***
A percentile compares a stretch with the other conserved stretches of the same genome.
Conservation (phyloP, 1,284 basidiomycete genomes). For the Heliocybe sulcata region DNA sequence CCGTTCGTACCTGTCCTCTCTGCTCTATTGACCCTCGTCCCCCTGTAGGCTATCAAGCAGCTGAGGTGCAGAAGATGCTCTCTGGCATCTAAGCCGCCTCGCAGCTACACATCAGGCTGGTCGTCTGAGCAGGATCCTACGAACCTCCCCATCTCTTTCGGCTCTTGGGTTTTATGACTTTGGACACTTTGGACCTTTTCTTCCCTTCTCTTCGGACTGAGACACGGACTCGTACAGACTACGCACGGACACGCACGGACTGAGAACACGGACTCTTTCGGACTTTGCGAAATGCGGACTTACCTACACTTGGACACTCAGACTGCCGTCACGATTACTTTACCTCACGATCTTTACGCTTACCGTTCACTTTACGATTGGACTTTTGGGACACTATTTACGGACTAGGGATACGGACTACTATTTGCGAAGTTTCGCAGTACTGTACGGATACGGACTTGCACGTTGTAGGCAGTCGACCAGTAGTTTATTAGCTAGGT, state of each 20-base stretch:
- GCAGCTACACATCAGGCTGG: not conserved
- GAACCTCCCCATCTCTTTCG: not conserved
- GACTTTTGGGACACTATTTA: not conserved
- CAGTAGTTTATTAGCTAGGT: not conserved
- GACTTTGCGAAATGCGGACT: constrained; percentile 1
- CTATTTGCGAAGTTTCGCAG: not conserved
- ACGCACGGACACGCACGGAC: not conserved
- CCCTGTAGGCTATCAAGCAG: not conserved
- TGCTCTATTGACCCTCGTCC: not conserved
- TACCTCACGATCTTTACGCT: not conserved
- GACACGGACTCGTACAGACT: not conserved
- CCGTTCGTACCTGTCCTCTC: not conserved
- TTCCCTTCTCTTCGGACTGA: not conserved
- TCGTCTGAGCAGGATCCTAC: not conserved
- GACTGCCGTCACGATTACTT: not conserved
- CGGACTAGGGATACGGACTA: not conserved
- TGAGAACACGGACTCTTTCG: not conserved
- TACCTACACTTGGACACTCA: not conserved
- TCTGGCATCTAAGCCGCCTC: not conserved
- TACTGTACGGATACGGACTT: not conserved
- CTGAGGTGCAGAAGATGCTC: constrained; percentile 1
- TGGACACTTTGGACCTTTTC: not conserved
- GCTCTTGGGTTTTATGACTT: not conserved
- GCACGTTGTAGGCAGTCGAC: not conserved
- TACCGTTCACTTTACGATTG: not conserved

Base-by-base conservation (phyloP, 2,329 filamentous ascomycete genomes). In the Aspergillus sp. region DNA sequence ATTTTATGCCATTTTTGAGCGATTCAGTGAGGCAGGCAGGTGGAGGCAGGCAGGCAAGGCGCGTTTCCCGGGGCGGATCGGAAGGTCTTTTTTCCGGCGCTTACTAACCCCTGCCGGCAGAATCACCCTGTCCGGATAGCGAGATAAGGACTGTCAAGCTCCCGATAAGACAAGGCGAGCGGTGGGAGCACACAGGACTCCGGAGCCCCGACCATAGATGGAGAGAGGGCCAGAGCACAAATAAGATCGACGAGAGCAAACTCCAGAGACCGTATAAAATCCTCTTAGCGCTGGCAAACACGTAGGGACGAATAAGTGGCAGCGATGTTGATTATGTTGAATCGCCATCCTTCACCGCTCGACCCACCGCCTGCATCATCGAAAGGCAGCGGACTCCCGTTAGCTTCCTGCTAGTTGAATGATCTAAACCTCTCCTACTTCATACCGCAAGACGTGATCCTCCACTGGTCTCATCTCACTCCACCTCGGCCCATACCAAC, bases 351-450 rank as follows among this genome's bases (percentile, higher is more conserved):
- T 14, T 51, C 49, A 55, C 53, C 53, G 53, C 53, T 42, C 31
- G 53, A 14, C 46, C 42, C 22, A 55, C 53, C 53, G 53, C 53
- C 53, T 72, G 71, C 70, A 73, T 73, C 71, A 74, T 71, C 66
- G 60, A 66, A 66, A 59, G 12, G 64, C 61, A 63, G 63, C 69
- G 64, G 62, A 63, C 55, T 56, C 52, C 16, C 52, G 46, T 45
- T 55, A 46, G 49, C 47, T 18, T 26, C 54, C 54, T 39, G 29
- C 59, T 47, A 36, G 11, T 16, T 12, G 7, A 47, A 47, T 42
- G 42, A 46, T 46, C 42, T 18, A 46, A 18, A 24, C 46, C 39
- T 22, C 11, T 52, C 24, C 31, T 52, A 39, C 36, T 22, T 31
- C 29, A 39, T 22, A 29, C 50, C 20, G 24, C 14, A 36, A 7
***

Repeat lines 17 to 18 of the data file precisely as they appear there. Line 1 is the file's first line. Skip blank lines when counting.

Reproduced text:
- GACTGCCGTCACGATTACTT: not conserved
- CGGACTAGGGATACGGACTA: not conserved